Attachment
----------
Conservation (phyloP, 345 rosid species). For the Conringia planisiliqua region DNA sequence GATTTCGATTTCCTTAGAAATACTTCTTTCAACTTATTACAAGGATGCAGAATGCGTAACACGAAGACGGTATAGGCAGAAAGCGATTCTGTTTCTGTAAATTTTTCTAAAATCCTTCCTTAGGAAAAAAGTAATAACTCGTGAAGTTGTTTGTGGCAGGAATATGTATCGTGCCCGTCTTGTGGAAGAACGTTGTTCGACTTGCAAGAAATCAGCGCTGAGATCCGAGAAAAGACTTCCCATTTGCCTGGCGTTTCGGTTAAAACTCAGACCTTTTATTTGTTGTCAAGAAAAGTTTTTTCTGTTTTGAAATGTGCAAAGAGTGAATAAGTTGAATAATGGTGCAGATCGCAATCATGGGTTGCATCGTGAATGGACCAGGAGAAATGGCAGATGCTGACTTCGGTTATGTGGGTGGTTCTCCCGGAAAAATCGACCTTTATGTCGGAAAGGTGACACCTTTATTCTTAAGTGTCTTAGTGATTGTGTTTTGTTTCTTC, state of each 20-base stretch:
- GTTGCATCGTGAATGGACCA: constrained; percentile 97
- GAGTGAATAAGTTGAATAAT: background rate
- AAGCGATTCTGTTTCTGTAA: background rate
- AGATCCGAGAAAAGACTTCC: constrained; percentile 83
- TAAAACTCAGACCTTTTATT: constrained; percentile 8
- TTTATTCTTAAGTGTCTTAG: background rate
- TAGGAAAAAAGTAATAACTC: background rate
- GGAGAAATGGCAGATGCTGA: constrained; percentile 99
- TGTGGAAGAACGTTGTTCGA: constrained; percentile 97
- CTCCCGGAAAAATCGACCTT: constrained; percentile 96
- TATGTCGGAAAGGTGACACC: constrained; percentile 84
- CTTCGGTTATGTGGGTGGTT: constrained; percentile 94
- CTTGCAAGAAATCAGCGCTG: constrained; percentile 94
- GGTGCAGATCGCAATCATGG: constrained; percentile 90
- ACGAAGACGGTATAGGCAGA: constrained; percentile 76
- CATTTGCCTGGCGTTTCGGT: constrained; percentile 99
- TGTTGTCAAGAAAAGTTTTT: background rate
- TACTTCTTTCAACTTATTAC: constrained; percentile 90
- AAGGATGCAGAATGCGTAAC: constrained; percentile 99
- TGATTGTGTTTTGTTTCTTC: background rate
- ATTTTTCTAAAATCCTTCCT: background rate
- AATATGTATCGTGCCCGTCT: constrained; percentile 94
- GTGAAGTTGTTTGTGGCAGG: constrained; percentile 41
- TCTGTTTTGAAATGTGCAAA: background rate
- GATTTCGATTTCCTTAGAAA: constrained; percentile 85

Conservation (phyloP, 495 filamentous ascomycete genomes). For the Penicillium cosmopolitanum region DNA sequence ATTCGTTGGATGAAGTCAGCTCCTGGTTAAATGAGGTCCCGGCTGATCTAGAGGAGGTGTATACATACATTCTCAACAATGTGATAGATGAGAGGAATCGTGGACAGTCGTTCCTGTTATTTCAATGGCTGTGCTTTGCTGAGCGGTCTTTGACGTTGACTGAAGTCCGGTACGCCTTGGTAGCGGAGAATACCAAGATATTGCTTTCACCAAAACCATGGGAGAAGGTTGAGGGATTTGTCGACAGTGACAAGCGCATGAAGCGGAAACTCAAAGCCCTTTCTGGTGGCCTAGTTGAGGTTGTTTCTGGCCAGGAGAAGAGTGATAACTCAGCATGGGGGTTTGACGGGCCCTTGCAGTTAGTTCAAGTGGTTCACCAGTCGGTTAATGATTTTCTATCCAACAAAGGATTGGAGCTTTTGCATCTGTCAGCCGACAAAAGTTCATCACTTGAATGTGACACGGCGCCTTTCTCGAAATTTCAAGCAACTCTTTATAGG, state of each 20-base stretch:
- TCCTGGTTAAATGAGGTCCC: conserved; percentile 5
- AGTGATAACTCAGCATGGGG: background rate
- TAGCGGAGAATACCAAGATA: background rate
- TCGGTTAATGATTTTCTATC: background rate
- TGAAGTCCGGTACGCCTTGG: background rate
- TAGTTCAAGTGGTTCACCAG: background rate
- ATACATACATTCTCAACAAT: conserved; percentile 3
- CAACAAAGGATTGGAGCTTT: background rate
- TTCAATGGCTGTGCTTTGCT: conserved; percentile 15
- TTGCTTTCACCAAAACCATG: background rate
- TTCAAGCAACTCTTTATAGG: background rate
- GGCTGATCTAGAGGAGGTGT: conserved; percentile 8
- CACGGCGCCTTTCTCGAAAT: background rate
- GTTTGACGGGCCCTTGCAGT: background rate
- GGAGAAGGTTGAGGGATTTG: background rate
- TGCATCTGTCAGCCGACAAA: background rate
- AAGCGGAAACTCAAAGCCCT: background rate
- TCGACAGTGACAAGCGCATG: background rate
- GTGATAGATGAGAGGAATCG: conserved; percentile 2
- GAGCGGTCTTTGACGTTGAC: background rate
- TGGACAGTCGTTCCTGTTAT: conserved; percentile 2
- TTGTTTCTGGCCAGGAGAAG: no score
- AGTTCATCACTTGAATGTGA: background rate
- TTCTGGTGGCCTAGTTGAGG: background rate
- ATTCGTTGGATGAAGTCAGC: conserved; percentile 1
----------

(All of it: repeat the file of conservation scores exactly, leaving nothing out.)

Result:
Conservation (phyloP, 345 rosid species). For the Conringia planisiliqua region DNA sequence GATTTCGATTTCCTTAGAAATACTTCTTTCAACTTATTACAAGGATGCAGAATGCGTAACACGAAGACGGTATAGGCAGAAAGCGATTCTGTTTCTGTAAATTTTTCTAAAATCCTTCCTTAGGAAAAAAGTAATAACTCGTGAAGTTGTTTGTGGCAGGAATATGTATCGTGCCCGTCTTGTGGAAGAACGTTGTTCGACTTGCAAGAAATCAGCGCTGAGATCCGAGAAAAGACTTCCCATTTGCCTGGCGTTTCGGTTAAAACTCAGACCTTTTATTTGTTGTCAAGAAAAGTTTTTTCTGTTTTGAAATGTGCAAAGAGTGAATAAGTTGAATAATGGTGCAGATCGCAATCATGGGTTGCATCGTGAATGGACCAGGAGAAATGGCAGATGCTGACTTCGGTTATGTGGGTGGTTCTCCCGGAAAAATCGACCTTTATGTCGGAAAGGTGACACCTTTATTCTTAAGTGTCTTAGTGATTGTGTTTTGTTTCTTC, state of each 20-base stretch:
- GTTGCATCGTGAATGGACCA: constrained; percentile 97
- GAGTGAATAAGTTGAATAAT: background rate
- AAGCGATTCTGTTTCTGTAA: background rate
- AGATCCGAGAAAAGACTTCC: constrained; percentile 83
- TAAAACTCAGACCTTTTATT: constrained; percentile 8
- TTTATTCTTAAGTGTCTTAG: background rate
- TAGGAAAAAAGTAATAACTC: background rate
- GGAGAAATGGCAGATGCTGA: constrained; percentile 99
- TGTGGAAGAACGTTGTTCGA: constrained; percentile 97
- CTCCCGGAAAAATCGACCTT: constrained; percentile 96
- TATGTCGGAAAGGTGACACC: constrained; percentile 84
- CTTCGGTTATGTGGGTGGTT: constrained; percentile 94
- CTTGCAAGAAATCAGCGCTG: constrained; percentile 94
- GGTGCAGATCGCAATCATGG: constrained; percentile 90
- ACGAAGACGGTATAGGCAGA: constrained; percentile 76
- CATTTGCCTGGCGTTTCGGT: constrained; percentile 99
- TGTTGTCAAGAAAAGTTTTT: background rate
- TACTTCTTTCAACTTATTAC: constrained; percentile 90
- AAGGATGCAGAATGCGTAAC: constrained; percentile 99
- TGATTGTGTTTTGTTTCTTC: background rate
- ATTTTTCTAAAATCCTTCCT: background rate
- AATATGTATCGTGCCCGTCT: constrained; percentile 94
- GTGAAGTTGTTTGTGGCAGG: constrained; percentile 41
- TCTGTTTTGAAATGTGCAAA: background rate
- GATTTCGATTTCCTTAGAAA: constrained; percentile 85

Conservation (phyloP, 495 filamentous ascomycete genomes). For the Penicillium cosmopolitanum region DNA sequence ATTCGTTGGATGAAGTCAGCTCCTGGTTAAATGAGGTCCCGGCTGATCTAGAGGAGGTGTATACATACATTCTCAACAATGTGATAGATGAGAGGAATCGTGGACAGTCGTTCCTGTTATTTCAATGGCTGTGCTTTGCTGAGCGGTCTTTGACGTTGACTGAAGTCCGGTACGCCTTGGTAGCGGAGAATACCAAGATATTGCTTTCACCAAAACCATGGGAGAAGGTTGAGGGATTTGTCGACAGTGACAAGCGCATGAAGCGGAAACTCAAAGCCCTTTCTGGTGGCCTAGTTGAGGTTGTTTCTGGCCAGGAGAAGAGTGATAACTCAGCATGGGGGTTTGACGGGCCCTTGCAGTTAGTTCAAGTGGTTCACCAGTCGGTTAATGATTTTCTATCCAACAAAGGATTGGAGCTTTTGCATCTGTCAGCCGACAAAAGTTCATCACTTGAATGTGACACGGCGCCTTTCTCGAAATTTCAAGCAACTCTTTATAGG, state of each 20-base stretch:
- TCCTGGTTAAATGAGGTCCC: conserved; percentile 5
- AGTGATAACTCAGCATGGGG: background rate
- TAGCGGAGAATACCAAGATA: background rate
- TCGGTTAATGATTTTCTATC: background rate
- TGAAGTCCGGTACGCCTTGG: background rate
- TAGTTCAAGTGGTTCACCAG: background rate
- ATACATACATTCTCAACAAT: conserved; percentile 3
- CAACAAAGGATTGGAGCTTT: background rate
- TTCAATGGCTGTGCTTTGCT: conserved; percentile 15
- TTGCTTTCACCAAAACCATG: background rate
- TTCAAGCAACTCTTTATAGG: background rate
- GGCTGATCTAGAGGAGGTGT: conserved; percentile 8
- CACGGCGCCTTTCTCGAAAT: background rate
- GTTTGACGGGCCCTTGCAGT: background rate
- GGAGAAGGTTGAGGGATTTG: background rate
- TGCATCTGTCAGCCGACAAA: background rate
- AAGCGGAAACTCAAAGCCCT: background rate
- TCGACAGTGACAAGCGCATG: background rate
- GTGATAGATGAGAGGAATCG: conserved; percentile 2
- GAGCGGTCTTTGACGTTGAC: background rate
- TGGACAGTCGTTCCTGTTAT: conserved; percentile 2
- TTGTTTCTGGCCAGGAGAAG: no score
- AGTTCATCACTTGAATGTGA: background rate
- TTCTGGTGGCCTAGTTGAGG: background rate
- ATTCGTTGGATGAAGTCAGC: conserved; percentile 1